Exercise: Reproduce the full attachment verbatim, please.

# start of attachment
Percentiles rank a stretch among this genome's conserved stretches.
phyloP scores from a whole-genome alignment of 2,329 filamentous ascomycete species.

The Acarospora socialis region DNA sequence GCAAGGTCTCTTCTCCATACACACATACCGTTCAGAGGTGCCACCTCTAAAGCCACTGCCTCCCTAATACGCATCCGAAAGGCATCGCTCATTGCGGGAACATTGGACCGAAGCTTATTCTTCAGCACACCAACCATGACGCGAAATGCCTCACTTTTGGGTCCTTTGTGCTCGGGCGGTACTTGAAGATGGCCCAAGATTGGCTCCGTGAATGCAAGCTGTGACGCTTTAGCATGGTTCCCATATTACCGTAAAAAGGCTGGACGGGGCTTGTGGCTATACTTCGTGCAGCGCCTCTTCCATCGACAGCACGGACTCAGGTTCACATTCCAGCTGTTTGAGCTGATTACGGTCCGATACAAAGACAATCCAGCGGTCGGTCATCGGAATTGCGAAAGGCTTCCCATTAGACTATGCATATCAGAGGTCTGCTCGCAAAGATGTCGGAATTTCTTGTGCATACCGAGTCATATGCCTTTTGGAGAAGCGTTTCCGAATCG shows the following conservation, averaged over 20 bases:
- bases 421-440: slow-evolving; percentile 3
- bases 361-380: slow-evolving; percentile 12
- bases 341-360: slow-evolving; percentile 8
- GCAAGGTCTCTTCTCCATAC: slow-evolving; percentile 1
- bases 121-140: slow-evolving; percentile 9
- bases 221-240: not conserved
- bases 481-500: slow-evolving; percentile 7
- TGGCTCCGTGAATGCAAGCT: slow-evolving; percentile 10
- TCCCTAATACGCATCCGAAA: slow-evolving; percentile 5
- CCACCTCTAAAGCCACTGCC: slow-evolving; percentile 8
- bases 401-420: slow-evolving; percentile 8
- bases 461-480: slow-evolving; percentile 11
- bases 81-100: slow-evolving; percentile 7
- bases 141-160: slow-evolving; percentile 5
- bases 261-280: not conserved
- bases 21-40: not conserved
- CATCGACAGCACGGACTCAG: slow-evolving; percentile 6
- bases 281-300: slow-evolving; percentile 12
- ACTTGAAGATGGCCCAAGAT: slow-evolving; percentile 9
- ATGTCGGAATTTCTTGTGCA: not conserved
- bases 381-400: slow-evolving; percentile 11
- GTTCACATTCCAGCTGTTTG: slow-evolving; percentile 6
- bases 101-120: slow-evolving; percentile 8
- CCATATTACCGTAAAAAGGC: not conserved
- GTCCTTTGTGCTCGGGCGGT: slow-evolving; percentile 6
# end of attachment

Percentiles rank a stretch among this genome's conserved stretches.
phyloP scores from a whole-genome alignment of 2,329 filamentous ascomycete species.

The Acarospora socialis region DNA sequence GCAAGGTCTCTTCTCCATACACACATACCGTTCAGAGGTGCCACCTCTAAAGCCACTGCCTCCCTAATACGCATCCGAAAGGCATCGCTCATTGCGGGAACATTGGACCGAAGCTTATTCTTCAGCACACCAACCATGACGCGAAATGCCTCACTTTTGGGTCCTTTGTGCTCGGGCGGTACTTGAAGATGGCCCAAGATTGGCTCCGTGAATGCAAGCTGTGACGCTTTAGCATGGTTCCCATATTACCGTAAAAAGGCTGGACGGGGCTTGTGGCTATACTTCGTGCAGCGCCTCTTCCATCGACAGCACGGACTCAGGTTCACATTCCAGCTGTTTGAGCTGATTACGGTCCGATACAAAGACAATCCAGCGGTCGGTCATCGGAATTGCGAAAGGCTTCCCATTAGACTATGCATATCAGAGGTCTGCTCGCAAAGATGTCGGAATTTCTTGTGCATACCGAGTCATATGCCTTTTGGAGAAGCGTTTCCGAATCG shows the following conservation, averaged over 20 bases:
- bases 421-440: slow-evolving; percentile 3
- bases 361-380: slow-evolving; percentile 12
- bases 341-360: slow-evolving; percentile 8
- GCAAGGTCTCTTCTCCATAC: slow-evolving; percentile 1
- bases 121-140: slow-evolving; percentile 9
- bases 221-240: not conserved
- bases 481-500: slow-evolving; percentile 7
- TGGCTCCGTGAATGCAAGCT: slow-evolving; percentile 10
- TCCCTAATACGCATCCGAAA: slow-evolving; percentile 5
- CCACCTCTAAAGCCACTGCC: slow-evolving; percentile 8
- bases 401-420: slow-evolving; percentile 8
- bases 461-480: slow-evolving; percentile 11
- bases 81-100: slow-evolving; percentile 7
- bases 141-160: slow-evolving; percentile 5
- bases 261-280: not conserved
- bases 21-40: not conserved
- CATCGACAGCACGGACTCAG: slow-evolving; percentile 6
- bases 281-300: slow-evolving; percentile 12
- ACTTGAAGATGGCCCAAGAT: slow-evolving; percentile 9
- ATGTCGGAATTTCTTGTGCA: not conserved
- bases 381-400: slow-evolving; percentile 11
- GTTCACATTCCAGCTGTTTG: slow-evolving; percentile 6
- bases 101-120: slow-evolving; percentile 8
- CCATATTACCGTAAAAAGGC: not conserved
- GTCCTTTGTGCTCGGGCGGT: slow-evolving; percentile 6